Pop Quiz: District 1

SFR quizzes City Council candidates about the communities they hope to represent

This election season SFR reprises the tradition of administering pop quizzes to City Council candidates about the communities they hope to represent. For the last installment in contested City Council races, it’s time for District 1. In addition to the downtown area and historic neighborhoods, the district includes all the territory north of the Santa Fe River and east of Cerrillos, plus neighborhoods along the west side of the city off West Alameda and Agua Fría streets down to Siler Road.

Incumbent Councilor Renee Villarreal is not running for reelection and four people seek to replace her: restaurant owner Alma Castro, former Planning Commissioner Brian Gutierrez, retired administrator Katherine Rivera and lawyer Geno Zamora. Per ground rules, the candidates agreed to not use any sources aside from their own knowledge to answer the questions asked. Early voting began Oct. 10 at the Santa Fe County Clerk’s Office; Election Day is Nov. 7. Read previous quizzes at (Evan Chandler, with additional reporting by Julia Goldberg and Julie Ann Grimm.)


  1. What’s the highest median house price reported in your district according to the most recent statistics from the Santa Fe Association of Realtors?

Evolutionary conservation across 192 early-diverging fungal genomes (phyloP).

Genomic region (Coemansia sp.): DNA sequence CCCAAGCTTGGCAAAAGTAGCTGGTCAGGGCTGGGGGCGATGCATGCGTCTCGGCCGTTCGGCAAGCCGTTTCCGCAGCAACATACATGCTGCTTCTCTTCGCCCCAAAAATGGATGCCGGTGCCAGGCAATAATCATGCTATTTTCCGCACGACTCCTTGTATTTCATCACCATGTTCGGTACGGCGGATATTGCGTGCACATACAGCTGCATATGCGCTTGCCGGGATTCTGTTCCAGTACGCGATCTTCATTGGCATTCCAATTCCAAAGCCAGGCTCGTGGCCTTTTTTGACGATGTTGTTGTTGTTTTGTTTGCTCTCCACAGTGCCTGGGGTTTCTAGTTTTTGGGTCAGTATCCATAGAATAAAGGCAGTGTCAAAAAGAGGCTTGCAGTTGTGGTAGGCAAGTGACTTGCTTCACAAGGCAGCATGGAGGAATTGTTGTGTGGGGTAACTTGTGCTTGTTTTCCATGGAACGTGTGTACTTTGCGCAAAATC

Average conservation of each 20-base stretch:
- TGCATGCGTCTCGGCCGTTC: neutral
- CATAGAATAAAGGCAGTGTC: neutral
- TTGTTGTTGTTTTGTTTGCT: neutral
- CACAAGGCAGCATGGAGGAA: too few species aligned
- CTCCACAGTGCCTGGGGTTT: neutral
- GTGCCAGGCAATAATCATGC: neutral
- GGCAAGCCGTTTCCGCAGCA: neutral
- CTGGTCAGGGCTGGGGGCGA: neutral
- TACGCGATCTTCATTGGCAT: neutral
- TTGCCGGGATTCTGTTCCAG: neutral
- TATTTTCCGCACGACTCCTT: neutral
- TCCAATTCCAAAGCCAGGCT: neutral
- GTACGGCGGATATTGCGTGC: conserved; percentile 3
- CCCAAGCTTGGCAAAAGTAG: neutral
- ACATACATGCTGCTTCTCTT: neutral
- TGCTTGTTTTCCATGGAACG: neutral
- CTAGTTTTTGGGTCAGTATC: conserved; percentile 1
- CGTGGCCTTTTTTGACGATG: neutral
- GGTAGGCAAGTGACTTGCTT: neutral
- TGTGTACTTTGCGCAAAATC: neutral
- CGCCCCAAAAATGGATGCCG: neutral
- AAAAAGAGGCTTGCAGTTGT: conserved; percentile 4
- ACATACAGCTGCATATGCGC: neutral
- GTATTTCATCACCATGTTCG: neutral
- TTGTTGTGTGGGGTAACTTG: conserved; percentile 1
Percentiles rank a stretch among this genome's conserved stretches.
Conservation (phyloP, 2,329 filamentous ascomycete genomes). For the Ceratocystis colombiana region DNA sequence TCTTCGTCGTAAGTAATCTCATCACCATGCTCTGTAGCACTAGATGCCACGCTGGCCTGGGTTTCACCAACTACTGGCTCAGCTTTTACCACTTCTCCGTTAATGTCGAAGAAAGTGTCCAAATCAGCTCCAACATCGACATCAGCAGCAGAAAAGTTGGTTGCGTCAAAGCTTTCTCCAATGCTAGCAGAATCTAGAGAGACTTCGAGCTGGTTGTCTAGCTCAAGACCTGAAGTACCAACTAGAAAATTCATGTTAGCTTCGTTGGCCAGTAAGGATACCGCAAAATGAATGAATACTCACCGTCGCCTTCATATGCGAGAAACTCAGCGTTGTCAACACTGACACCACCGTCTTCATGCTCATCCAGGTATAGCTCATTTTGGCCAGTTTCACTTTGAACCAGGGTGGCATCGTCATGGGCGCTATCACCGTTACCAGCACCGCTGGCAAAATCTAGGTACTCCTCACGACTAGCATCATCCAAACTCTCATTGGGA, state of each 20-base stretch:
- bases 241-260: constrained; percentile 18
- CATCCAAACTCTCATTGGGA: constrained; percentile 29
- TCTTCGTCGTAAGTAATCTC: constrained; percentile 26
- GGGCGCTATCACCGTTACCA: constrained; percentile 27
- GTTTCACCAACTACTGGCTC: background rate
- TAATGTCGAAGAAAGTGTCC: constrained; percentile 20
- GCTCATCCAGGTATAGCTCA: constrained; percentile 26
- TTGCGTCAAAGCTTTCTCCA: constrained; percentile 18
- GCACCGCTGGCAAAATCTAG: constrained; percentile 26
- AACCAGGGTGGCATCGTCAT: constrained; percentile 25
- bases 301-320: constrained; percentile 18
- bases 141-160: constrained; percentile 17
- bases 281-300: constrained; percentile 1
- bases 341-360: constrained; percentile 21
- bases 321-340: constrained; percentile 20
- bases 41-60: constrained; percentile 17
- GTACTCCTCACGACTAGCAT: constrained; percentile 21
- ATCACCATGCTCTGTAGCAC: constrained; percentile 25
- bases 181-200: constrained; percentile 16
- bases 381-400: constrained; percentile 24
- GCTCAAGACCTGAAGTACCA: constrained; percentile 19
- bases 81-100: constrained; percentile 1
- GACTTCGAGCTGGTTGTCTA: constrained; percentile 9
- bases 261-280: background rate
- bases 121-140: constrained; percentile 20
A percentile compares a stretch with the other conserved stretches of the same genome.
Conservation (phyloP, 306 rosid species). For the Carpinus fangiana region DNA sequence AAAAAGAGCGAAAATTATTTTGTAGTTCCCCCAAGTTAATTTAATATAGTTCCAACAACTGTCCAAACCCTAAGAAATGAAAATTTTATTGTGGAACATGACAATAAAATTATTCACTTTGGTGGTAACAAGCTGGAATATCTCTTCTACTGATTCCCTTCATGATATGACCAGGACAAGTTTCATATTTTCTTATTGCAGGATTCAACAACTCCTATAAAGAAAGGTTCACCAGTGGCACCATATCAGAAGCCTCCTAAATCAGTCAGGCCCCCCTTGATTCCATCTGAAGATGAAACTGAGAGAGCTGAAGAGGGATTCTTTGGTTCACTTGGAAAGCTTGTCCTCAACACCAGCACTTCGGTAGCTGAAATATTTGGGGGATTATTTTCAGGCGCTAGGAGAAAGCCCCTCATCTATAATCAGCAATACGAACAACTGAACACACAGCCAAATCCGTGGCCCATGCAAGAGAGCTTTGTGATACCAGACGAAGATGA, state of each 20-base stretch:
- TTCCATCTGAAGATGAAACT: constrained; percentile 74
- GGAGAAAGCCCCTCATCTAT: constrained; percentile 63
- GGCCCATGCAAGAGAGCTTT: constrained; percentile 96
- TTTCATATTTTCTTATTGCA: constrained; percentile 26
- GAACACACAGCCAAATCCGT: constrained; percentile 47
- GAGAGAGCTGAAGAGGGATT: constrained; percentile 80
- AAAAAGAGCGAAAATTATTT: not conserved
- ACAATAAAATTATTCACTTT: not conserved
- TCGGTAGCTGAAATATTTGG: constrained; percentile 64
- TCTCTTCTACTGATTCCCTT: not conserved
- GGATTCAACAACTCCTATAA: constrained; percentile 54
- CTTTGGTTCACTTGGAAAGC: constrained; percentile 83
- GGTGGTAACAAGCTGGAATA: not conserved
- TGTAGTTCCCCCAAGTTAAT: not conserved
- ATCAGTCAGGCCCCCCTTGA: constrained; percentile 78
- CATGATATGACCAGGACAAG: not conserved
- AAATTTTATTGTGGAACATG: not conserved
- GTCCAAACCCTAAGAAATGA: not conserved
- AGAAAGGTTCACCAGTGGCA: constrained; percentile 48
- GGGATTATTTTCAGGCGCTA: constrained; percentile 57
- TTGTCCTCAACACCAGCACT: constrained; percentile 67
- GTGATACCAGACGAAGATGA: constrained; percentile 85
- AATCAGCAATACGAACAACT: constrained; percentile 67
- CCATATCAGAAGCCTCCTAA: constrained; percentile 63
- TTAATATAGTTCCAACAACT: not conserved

2. How many residential short-term rental permits are allowed citywide and how often may each unit be rented?
  3. Name five permitted events held annually on the Plaza.
  4. Roughly how many tourists visit Santa Fe every year including day visits?
  5. What are the minimum parking space requirements in Chapter 14 for new retail establishments such as food stores, florists, gift shops and drug stores?


  1. District 1 falls within the “northeast” region of the city, as defined by the Santa Fe Association of Realtors. The highest median home price in the third quarter of 2023 there was $1.19 million.
  2. The city capped the number of short-term rentals for residential areas at 1,000 in a 2021 ordinance revision. Each unit may be rented out once in a seven-day period.
  3. City code stipulates no more than eight permits shall be issued by the city per calendar year for major commercial events held on the Plaza, and three one-day event permits. The permitted events are: the Challenge New Mexico Arts and Crafts Show; the Fourth of July Pancake Breakfast; Spanish Market; the Contemporary Hispanic Market; the Santa Fe Girls’ Inc. Arts and Crafts Show; Santa Fe Indian Market; the Santa Fe Fiesta Labor Day Arts and Crafts Market; the Santa Fe Fiesta; Pride Santa Fe; Juneteenth; and Indigenous Peoples Day. Dia de los Muertos is planned for the second time this year.